Tuesday, September 21, 2004

Depressing Iraq Curiosity

I'm very curious, in a despairing kind of way, where things can possibly go in Iraq. I don't see anything positive that seems very likely right now. Here are some facts that lead me to feel this way:

(1) The United States effectively lost the political struggle to control post-Hussein Iraq in April, by simultaneously provoking escalation of conflict with Sunni militants in Fallujah and setting off a chain of events that sparked armed struggle based in the Shia population. The military struggle rages on, but whatever goodwill was left in the non-Kurdish Iraqi people towards the U.S. occupiers was lost at this stage, and with it any chance of a U.S. political victory.

(2) The situation is, from the U.S. point of view, worse now, and getting worse still. And obviously that means that things must be unbelievably awful from the perspective of Iraqi civilians.

(3) In Vietnam, another occupation of a country in which the U.S. lost the political struggle early on but kept up a military fight for more than ten years, the U.S. killed two or three million Southeast Asians before they finally realized they had lost.

(4) Iraq matters to U.S. interests far more than Vietnam ever did. Vietnam was largely about the "threat of the good example" -- making it clear to peoples seeking liberation from colonialism that an economically isolated nationalist model or a Communist model was not going to be tolerated. Despite rhetoric about other dominoes falling at the time, the actual importance of losing Vietnam to the "red menace" was pretty marginal. The long-term presence of U.S. troops in Iraq, however, is crucial to the control of Middle Eastern oil, an absolutely vital element in the competition between the U.S. and the other major economic powers in the world (Europe, Japan, China). This is more true than ever before, given that the world has already or will soon reach peak oil production, and in the coming decades availability will go down and the price will go up, which will have all kinds of implications for the world's political economy.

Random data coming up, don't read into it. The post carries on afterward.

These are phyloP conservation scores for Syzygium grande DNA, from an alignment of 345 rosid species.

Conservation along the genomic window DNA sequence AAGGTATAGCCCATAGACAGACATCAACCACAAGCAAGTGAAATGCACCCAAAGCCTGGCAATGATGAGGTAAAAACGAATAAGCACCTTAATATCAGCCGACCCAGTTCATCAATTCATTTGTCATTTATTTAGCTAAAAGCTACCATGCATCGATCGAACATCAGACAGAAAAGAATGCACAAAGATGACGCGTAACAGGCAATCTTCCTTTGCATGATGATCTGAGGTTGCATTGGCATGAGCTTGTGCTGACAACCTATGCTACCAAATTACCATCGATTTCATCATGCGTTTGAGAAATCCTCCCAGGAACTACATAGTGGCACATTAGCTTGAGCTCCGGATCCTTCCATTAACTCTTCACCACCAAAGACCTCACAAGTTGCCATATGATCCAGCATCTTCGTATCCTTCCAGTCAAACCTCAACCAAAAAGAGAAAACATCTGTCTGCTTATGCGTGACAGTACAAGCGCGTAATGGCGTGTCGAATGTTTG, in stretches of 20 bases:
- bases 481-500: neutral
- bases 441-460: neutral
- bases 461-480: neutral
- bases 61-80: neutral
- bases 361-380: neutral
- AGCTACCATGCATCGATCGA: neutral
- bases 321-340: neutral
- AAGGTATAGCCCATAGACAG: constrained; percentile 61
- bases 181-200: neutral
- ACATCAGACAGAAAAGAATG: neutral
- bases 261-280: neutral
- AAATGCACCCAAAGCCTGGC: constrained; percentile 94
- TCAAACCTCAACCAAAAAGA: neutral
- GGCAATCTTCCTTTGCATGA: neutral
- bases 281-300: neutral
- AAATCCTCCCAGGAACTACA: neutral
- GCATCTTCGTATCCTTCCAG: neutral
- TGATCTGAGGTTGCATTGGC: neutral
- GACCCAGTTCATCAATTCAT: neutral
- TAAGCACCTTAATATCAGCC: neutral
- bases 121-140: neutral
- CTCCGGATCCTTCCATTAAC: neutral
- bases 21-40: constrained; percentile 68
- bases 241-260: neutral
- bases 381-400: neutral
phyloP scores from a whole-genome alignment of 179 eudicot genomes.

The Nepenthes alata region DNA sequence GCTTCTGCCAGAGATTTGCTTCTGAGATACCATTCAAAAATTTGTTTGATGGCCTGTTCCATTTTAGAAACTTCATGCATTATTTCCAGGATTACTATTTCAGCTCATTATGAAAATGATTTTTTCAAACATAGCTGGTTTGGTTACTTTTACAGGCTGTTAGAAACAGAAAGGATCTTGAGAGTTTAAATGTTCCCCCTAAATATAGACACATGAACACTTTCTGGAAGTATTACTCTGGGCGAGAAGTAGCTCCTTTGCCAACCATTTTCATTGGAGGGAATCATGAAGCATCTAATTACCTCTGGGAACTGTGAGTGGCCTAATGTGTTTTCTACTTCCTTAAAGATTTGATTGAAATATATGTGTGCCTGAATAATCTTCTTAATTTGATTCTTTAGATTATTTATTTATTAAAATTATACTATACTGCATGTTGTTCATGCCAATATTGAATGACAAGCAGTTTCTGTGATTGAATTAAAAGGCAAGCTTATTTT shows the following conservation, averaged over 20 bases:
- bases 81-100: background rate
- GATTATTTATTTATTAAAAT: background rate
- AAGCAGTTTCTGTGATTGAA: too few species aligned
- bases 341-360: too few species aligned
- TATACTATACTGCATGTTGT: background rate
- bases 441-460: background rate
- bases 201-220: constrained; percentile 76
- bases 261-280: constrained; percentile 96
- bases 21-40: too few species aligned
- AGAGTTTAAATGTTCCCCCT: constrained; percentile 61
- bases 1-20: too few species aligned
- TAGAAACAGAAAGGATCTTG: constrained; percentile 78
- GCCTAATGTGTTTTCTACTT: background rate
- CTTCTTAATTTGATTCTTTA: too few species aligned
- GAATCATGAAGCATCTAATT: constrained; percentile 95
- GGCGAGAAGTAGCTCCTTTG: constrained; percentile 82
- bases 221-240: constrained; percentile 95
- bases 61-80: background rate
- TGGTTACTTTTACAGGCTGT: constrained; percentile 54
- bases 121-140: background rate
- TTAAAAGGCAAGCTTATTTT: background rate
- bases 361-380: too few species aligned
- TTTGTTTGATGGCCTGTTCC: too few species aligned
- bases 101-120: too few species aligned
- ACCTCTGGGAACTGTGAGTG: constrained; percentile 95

So what's going to happen? What they'd like, I'm sure, is for the Iraqi resistance to be pacified and U.S. media/public attention to turn elsewhere, so that Iyad Illawi can go about his assignment of turning Iraq into a country that is stable, undemocratic in any meaningful sense, and slavishly devoted to U.S. geostrategic interests and to neoliberal economics. What many peace and anti-occupation activists would like is for the U.S. to pull out tomorrow and to figure out some way to pay huge sums of money to the Iraqi people for many years to come to at least try and make ammends for the more than a million deaths caused by two wars and a decade of sanctions.

I don't see either of these happening any time soon. The occupation cannot (thankfully) win politically and the resistance can't win militarily. So what will happen?

A lot of dead civilians. An increase in power for fundamentalists and reactionaries on both sides. Anything else?


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